Just days after the Brisbane diocese secured Father Kennedy's agreement to leave St Mary's, the rebel priest announced yesterday he would form a "church in exile" just a few hundred metres away at the Trades and Labour Council building.
The splinter group is being formed in defiance of Brisbane Archbishop John Bathersby, whose office yesterday warned that any sacraments - such as baptism and marriage - performed by Father Kennedy would not be recognised by the wider Catholic community.
Father Kennedy was sacked in February from his position as administrator of St Mary's, and threatened with excommunication on the grounds of "causing harm to ecclesiastical communion".
Dr Bathersby issued a decree to remove Father Kennedy after a dispute over the use of lay people and politically correct language in services as well as blessing same sex unions, an issue that has divided the Brisbane archdiocese for years.
Under the terms of the agreement reached last week in arbitration talks overseen by former High Court judge Ian Callinan, Father Kennedy will say his last mass on April 19, before handing the keys of St Mary's over to the new administrator, Ken Howell.
After announcing his plans at Sunday mass, Father Kennedy said he believed most of his congregation would follow him. "I think 95 per cent of the people we have now will come to the new place," he said.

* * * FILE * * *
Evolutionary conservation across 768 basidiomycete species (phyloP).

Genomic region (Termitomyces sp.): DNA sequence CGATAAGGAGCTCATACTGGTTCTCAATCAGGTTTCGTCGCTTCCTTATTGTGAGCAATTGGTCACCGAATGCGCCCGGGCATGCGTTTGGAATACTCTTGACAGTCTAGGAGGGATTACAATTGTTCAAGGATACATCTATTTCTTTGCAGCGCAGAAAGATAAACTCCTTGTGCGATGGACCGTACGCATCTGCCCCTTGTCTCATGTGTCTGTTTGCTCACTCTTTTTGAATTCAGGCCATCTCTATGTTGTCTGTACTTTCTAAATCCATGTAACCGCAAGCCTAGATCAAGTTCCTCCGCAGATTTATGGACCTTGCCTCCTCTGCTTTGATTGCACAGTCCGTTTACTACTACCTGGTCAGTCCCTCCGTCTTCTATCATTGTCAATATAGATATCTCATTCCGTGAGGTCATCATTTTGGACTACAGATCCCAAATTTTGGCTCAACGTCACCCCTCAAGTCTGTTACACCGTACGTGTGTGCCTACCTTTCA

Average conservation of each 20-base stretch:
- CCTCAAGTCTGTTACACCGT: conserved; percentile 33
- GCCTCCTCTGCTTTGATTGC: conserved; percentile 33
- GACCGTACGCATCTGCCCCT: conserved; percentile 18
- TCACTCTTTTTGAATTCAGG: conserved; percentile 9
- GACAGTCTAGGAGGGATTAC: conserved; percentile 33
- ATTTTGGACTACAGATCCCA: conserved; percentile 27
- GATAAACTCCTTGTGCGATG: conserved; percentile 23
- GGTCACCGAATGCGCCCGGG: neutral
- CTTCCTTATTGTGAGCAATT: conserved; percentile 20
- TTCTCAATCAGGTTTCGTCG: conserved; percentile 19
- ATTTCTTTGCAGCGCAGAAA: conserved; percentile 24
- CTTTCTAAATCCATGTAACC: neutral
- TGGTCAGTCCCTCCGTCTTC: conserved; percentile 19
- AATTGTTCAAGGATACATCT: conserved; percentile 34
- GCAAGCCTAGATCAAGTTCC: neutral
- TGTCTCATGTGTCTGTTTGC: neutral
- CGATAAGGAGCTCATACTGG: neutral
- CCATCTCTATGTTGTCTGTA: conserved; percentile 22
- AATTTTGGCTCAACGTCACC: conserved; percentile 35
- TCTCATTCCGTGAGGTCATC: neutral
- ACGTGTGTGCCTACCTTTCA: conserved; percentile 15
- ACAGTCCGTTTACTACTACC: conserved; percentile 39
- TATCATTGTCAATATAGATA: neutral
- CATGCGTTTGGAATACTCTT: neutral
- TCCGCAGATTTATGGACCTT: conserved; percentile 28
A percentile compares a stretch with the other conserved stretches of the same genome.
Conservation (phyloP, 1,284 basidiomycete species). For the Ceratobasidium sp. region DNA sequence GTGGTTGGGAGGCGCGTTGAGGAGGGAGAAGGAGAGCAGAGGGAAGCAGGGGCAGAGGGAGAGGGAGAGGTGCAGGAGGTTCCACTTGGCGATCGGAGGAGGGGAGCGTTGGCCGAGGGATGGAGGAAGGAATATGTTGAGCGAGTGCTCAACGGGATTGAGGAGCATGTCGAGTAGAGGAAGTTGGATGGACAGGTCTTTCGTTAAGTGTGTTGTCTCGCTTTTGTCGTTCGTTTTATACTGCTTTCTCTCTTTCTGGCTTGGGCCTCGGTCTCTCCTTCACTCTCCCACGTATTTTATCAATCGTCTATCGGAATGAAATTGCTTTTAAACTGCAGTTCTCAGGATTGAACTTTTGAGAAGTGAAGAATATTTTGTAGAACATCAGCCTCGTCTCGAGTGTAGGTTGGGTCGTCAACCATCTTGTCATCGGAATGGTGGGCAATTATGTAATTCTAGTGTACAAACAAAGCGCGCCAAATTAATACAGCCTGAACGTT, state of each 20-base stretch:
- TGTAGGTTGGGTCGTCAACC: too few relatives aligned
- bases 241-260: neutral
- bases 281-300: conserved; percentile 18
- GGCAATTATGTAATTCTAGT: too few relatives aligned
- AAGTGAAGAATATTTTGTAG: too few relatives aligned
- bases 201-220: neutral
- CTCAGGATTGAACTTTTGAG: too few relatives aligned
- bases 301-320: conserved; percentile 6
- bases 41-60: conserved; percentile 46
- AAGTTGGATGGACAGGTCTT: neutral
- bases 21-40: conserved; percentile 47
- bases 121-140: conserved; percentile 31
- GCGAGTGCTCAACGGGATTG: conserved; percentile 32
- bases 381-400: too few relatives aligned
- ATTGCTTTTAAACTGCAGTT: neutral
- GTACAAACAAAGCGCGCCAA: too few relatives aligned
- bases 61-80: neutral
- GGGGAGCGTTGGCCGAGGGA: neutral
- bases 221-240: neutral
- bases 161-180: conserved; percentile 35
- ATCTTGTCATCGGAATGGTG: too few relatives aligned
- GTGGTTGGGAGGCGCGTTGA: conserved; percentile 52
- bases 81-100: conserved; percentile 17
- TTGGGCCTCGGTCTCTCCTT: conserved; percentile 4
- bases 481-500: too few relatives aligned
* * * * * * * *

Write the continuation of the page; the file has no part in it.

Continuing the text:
"We do not know how long we will be in this facility, but we are looking for a more permanent space to rent. For now, nothing has changed in my position, except I can't now come to St Mary's."
Father Kennedy said he felt liberated the year-long dispute with Dr Bathersby was over and that he was free to lead the congregation how he liked.
"All these years, we kept under the radar and then we were outed ... I am happy," he said.
Father Kennedy said while he was not sure if Dr Bathersby was aware of his plans, there was nothing to stop him from forming another congregation. He said any sacraments would be recognised, because he was still a Catholic priest.
While Dr Bathersby was not available yesterday, his spokesman referred The Australian to a letter the Archbishop sent to Father Kennedy last year about the mooted plans for a splinter congregation.
"I cannot stop you from doing so," he said. "However those who follow you should realise they will not be in communion with the Roman Catholic Church or the Archdiocese of Brisbane."
Longtime parishioner Simon Pincus said he would be disappointed if the sacraments at the new church would not be recognised by the diocese.
"I think the whole process has been poorly run - there hasn't been enough consultation, it's been a hierarchical model that has been followed.
"The congregation should be embraced by the church."
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